Antedating comments htm
So, Barclay may have possibly been referring to the verse in its entirety, not merely the "a god" rendering. 3c below)." Although I disagree with BDAG in its attempt to explain away (that's what it is) the language of John using the account about Pythagoras (! Further, his statement that the traditional rendering "narrows the meaning from a quality or category (god/divine) to an individual (God)" seems a strawman argument: Those who argue that theos has a qualitative force in John 1:1c do not argue that Jesus is the individual, God, but rather that he possesses all the qualities or attributes of God. Be Duhn's substitution of "categorical" for Harner's "qualitative," so long was we understand that for John, the category that includes the true God is a category containing only one Being (see Harris, Jesus as God, p. Be Duhn attempted to defend the NWT to Catholic apologist John Pacheco. You will notice that a necessary presupposition of Be Duhn's argument is that John's beliefs about God were not consistent with those professed in Deuteronomy.
Or, more likely, he did not remember what he had said about the NWT some 20-odd years before. under 4 below; a similar development can be observed in the use of se,bomai and cognates)." It is suspicious when an author tells us that a particular view is fundamental in "Mosaic...traditions" but then fails to quote Moses or anyone clearly in his tradition in support of the assertion. is complicated by demand of punctuation marks in printed texts. The transposition by the Socinian scholar JSchlichting [died 1661] w-n o`=`to whom belongs' was revived by JWeiss, D. ), since John's milieu is Jewish and his religious canon is the Old Testament, I note that BDAG acknowledges that in John QEOS "certainly refers to Christ." Do you agree? John is not "concerned" with the radical monotheistic commitment of Deuteronomy, Be Duhn suggests.
Four times the word other is introduced and every time without justification. In contrast to Genesis 1:1, the creation comes into existence not directly from God, but from the Logos. His emphasis on the distinction between theos and ho theos is to safeguard against modalism, not Trinitarianism."The bottom line is that "The Word was a god" is exactly what the Greek says.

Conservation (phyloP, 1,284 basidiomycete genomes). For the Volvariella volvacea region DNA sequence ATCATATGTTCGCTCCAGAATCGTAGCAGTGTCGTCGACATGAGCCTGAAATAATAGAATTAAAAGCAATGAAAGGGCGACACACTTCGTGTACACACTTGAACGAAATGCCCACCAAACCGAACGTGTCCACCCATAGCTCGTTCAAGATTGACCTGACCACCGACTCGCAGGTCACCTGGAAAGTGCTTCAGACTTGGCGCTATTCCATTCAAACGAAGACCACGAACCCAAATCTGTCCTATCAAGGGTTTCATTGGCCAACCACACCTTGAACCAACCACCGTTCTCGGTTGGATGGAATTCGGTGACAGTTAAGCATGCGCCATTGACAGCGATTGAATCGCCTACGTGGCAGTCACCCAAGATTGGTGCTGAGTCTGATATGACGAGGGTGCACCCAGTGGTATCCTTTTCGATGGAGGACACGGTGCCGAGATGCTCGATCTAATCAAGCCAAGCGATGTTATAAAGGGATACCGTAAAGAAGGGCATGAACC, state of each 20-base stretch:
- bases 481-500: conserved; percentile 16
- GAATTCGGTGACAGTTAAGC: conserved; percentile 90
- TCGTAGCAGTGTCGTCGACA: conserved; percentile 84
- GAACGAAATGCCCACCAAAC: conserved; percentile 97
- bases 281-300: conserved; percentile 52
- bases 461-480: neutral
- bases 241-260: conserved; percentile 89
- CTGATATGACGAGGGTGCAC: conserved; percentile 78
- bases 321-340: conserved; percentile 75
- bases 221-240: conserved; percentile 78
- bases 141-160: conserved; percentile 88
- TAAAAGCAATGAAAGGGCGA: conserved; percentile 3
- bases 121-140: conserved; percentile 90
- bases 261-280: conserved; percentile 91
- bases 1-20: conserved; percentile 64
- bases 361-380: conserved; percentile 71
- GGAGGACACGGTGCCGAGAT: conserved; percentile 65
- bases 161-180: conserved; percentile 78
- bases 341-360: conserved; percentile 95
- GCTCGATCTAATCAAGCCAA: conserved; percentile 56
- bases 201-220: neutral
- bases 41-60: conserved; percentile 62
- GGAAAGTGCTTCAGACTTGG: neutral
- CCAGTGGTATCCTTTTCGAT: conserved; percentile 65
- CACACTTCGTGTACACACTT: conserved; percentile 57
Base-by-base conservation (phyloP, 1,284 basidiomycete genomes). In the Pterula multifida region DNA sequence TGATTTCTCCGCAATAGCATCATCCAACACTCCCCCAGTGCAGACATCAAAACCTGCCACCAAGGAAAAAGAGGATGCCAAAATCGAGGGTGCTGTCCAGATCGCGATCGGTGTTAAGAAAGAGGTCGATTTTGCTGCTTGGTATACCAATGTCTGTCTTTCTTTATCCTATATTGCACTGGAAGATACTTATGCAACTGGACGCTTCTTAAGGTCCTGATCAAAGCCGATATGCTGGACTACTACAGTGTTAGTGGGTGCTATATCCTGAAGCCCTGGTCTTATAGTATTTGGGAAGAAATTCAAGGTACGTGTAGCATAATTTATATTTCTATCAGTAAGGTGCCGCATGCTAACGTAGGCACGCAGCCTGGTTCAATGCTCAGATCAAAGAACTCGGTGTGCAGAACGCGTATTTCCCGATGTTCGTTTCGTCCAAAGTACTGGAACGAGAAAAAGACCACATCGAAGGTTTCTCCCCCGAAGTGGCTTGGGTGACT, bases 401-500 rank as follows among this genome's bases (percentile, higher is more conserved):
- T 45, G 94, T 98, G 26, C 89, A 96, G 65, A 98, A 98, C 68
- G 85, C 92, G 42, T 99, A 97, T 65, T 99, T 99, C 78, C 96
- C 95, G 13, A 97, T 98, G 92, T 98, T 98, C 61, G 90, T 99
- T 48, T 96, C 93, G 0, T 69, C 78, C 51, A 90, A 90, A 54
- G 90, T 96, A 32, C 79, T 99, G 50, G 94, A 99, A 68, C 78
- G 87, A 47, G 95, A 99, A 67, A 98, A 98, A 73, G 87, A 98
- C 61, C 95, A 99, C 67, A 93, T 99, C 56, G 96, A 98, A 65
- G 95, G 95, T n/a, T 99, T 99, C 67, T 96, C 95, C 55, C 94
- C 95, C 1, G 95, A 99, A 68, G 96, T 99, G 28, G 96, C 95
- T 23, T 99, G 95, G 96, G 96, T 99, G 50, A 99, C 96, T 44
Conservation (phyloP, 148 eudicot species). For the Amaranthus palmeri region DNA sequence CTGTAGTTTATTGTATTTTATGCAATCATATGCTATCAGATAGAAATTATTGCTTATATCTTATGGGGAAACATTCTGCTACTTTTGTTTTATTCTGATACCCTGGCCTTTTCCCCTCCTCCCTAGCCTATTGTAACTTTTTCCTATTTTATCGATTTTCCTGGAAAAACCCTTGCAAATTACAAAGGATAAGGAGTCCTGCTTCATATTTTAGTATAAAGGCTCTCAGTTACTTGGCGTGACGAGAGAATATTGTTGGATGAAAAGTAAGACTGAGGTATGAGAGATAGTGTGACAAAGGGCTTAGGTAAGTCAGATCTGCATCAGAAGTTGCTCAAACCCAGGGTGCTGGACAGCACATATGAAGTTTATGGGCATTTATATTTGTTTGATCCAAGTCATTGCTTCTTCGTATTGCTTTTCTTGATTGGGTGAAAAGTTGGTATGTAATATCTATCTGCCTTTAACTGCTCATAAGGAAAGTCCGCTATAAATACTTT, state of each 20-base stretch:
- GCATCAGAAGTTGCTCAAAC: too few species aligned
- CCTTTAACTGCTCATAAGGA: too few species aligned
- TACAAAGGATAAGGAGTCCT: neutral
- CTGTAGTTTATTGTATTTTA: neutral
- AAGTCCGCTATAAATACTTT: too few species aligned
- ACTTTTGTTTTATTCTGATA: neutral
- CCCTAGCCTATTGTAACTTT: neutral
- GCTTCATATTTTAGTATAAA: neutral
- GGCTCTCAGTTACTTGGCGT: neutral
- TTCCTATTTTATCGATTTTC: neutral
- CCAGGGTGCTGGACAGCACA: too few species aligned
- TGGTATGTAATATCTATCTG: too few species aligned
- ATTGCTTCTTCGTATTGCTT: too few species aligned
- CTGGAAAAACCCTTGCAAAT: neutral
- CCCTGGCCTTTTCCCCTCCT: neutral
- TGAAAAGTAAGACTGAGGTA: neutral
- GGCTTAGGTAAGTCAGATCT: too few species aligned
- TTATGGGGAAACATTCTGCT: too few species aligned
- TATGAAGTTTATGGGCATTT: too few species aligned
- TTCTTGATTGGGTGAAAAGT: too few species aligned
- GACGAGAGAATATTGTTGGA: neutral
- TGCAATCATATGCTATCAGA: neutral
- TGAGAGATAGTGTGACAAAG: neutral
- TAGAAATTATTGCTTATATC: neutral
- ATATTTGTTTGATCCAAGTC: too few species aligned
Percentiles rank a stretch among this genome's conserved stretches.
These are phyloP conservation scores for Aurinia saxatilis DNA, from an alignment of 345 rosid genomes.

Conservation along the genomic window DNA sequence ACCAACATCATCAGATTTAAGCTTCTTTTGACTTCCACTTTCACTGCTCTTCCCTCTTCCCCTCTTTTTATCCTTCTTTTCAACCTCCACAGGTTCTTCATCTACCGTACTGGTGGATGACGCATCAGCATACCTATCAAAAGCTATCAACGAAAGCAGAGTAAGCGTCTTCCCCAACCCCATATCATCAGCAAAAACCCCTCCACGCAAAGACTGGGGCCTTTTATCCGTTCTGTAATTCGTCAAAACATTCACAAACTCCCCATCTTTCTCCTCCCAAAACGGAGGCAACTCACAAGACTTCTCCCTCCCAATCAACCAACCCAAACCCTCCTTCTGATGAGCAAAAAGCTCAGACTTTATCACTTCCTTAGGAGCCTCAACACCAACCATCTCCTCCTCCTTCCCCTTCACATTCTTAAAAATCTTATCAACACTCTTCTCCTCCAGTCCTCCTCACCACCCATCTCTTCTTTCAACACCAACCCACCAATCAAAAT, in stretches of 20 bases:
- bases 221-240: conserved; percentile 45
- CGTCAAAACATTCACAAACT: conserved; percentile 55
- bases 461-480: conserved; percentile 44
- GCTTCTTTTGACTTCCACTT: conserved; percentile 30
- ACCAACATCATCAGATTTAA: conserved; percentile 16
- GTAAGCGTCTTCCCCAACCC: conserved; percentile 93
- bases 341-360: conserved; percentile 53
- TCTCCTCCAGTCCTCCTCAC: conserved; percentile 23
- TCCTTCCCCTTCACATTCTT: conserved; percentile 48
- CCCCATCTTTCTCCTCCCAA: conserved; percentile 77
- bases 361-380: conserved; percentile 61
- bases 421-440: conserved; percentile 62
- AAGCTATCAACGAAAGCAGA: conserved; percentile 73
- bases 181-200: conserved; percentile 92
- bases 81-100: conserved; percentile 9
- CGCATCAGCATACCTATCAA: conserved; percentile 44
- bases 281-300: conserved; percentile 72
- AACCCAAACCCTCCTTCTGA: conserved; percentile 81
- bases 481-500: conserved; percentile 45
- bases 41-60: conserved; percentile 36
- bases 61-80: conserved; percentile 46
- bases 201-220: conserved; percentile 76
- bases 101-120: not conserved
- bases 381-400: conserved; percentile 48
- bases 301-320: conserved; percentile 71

Ph 2:6 becomes Christ Jesus, who, although be was existing in Gods form, gave no consideration to a seizure, namely, that he should be equal to God.] It is abundantly clear that a sect which can translate the New Testament like that is intellectually dishonest (The Expositor, Oct 1953, Vol 65, bold and brackets added; brackets indicate ellipsis on all pro-NWT websites that I'm aware of using Google 8/14/12). Burnett, Thank you very much indeed for your letter of 16th April. "The Word was divine" is a possible meaning of this Greek phrasing.
All other things have been created through him and for him. But Becker goes on to say that the Logos deserves to be called "God" due to his divine nature (Gottlicher Art). Thus, Becker does not understand his translation to imply that the Logos was a created being.
[Col 2:1-17 is translated : He is the image of the invisible God, the firstborn of all creation, because by means of him all other things were created... VIhsou/ Ac Pl Ha 3, 10; Cristo.j VIhsou/j o` qeo,j 6, 24; cp. Few modern Biblical scholars would agree with Becker on this point.
When Barclay says that John didn't write that "Jesus was God," he merely means that Jesus was not God the Father. All in all, the BDAG entry here is seriously deficient, both in its argumentation and in its scholarship.
That Barclay sees an ontological unity between ho theos and ho logos is apparent in the following passage omitted from the Watchtower article:"The only modern translator who fairly and squarely faced this problem is Kenneth Wuest, who said: 'The Word was as to his essence, essential deity.' But it is here that the NEB has brilliantly solved the problem with the absolutely correct rendering: 'What God was the Word was'" (Barclay, p. Still, I think you will have to disagree with it on at least a couple of texts.
I'm not suggesting that no scholars may be found in support of the NWT or its translation of John 1:1, but these are in the minority and often are not as qualified in their field as the scores of scholars who advocate the traditional translation.
In the chart, below, we will examine how some scholars have been used in defense of the NWT and whether they actually support the Watchtower translation as claimed.